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Feeling The Need To Be Busy All The Time Is A Trauma Response

Updated: May 22

"Feeling the need to be busy all the time is a trauma response and fear-based distraction from what you'd be forced to acknowledge and feel if you slowed down." - Maxine Carter

People who have experienced trauma in some shape or form respond in different ways. Some shut down and withdraw from situations. Others do whatever it takes to avoid thinking about the traumatic experience. Feeling the need to be busy all the time is a trauma response. You’re deliberately avoiding your trauma by throwing yourself into overdrive.


PTSD (Post-traumatic Stress Disorder) affects many people. If you have PTSD and can make it through your day despite any symptoms you feel, you might be a bit of a workaholic. You try to avoid the painful memories of your traumatic experience(s) by diving into project after project.


You might find relief in being busy, but the truth is that staying busy is a trauma response. Your symptoms of PTSD reflect someone who is capable of functioning in the world as long as you remain stimulated. It’s possible that you’re afraid of what will happen when you stop moving.


Signs of PTSD


Suppressing your emotions, getting up each morning raring to go and never taking the chance to check in with yourself, and ignoring all the bad things that happen, can be signs of PTSD. It’s also possible you have Complex Post-Traumatic Stress Disorder (c-PTSD), which is a result of adverse childhood experiences and ongoing neglect and abuse.


Our society doesn’t recognise all of the different types of trauma as equal. We know that war veterans most likely will have PTSD, but what about a person who was in a car accident? Or someone who has experienced sexual trauma or violence? Trauma is trauma and affects everyone differently, but shares some common symptoms when it comes to PTSD and c-PTSD.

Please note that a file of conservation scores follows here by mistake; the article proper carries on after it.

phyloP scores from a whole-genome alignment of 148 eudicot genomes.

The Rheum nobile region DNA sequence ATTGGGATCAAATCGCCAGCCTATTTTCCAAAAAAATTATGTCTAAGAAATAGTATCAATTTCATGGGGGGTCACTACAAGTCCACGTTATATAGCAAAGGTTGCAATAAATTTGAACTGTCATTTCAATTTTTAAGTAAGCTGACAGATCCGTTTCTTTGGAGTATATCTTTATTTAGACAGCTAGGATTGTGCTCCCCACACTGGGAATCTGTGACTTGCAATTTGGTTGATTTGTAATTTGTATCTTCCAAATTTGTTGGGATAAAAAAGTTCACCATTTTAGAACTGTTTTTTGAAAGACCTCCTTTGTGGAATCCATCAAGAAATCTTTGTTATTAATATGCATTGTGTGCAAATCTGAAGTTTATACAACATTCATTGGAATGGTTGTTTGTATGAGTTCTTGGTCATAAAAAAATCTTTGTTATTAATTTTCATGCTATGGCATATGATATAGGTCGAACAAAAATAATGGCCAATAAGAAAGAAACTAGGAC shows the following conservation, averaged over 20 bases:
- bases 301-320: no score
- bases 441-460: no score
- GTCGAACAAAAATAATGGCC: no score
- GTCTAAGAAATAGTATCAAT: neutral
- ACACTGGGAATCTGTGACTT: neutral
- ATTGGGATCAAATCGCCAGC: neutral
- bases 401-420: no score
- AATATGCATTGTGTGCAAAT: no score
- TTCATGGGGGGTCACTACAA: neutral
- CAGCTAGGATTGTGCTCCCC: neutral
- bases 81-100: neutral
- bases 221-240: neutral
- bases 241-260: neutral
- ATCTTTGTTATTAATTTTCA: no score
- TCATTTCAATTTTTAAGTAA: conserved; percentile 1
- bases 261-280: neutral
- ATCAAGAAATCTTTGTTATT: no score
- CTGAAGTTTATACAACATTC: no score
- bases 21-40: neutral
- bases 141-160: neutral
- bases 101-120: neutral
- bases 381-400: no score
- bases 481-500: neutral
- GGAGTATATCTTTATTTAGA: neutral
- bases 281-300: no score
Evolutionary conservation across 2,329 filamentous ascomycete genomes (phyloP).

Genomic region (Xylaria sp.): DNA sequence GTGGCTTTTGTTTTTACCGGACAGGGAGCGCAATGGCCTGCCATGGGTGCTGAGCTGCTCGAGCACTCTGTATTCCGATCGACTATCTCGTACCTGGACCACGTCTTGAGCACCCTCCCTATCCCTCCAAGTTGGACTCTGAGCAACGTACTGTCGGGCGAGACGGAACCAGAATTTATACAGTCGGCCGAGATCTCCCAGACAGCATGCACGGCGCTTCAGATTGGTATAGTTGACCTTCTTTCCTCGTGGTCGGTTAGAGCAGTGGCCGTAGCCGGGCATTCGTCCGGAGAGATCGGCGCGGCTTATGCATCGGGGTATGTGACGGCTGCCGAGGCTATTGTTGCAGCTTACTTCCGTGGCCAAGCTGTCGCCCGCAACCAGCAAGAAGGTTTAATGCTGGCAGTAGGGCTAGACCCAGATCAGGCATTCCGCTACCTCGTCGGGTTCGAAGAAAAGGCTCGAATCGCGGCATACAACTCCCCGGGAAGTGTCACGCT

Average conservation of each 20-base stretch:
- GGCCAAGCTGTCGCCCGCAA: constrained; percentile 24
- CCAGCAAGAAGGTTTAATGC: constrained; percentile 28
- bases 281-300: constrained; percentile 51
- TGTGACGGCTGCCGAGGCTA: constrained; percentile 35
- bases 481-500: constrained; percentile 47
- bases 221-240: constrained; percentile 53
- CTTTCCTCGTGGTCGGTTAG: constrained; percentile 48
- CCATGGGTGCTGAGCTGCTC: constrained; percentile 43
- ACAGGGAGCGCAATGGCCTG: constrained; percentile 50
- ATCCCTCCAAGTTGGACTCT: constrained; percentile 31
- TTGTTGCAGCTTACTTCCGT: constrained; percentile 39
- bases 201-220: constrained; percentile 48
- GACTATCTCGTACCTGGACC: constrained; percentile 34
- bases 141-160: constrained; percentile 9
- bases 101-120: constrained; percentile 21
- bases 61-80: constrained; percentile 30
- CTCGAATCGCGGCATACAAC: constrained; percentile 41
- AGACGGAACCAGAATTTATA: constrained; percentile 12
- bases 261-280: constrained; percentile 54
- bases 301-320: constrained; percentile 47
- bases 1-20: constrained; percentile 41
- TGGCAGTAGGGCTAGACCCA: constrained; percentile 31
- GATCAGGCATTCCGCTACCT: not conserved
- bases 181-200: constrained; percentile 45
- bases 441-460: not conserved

If you have PTSD, you probably wake from nightmares only to throw yourself into a long workday that ends in chores or engagements, and anything else that keeps you constantly moving. The busier you are, the less time you have to think about what happened to you.


Feeling the need to be busy all the time is a trauma response. 100%. When you go through something terrible, you don’t want to think about it again. You will do everything you can to avoid re-living those moments from your traumatic experience(s).


By filling every moment of your day, you keep yourself from feeling distressing emotions. But you’re not doing yourself any favours because you’re not processing the trauma. Staying busy is a distraction.


Unprocessed Trauma


Everyone responds differently to trauma. It depends on what the traumatic experience was and how long the trauma went on for. Unprocessed trauma can affect your physical, mental and emotional health. It can also affect your relationships and work life. Avoiding processing your trauma has serious consequences.


Unprocessed trauma is stored in the body. Studies have shown that unprocessed trauma can lead to health conditions such as stroke, heart attack, problems with your weight, diabetes, and cancer.


Beyond physical illness, unprocessed trauma can affect your mental health as well. Here are a few ways that unprocessed trauma affects your mental and psychological health:

  • Intrusive thoughts

  • Nightmares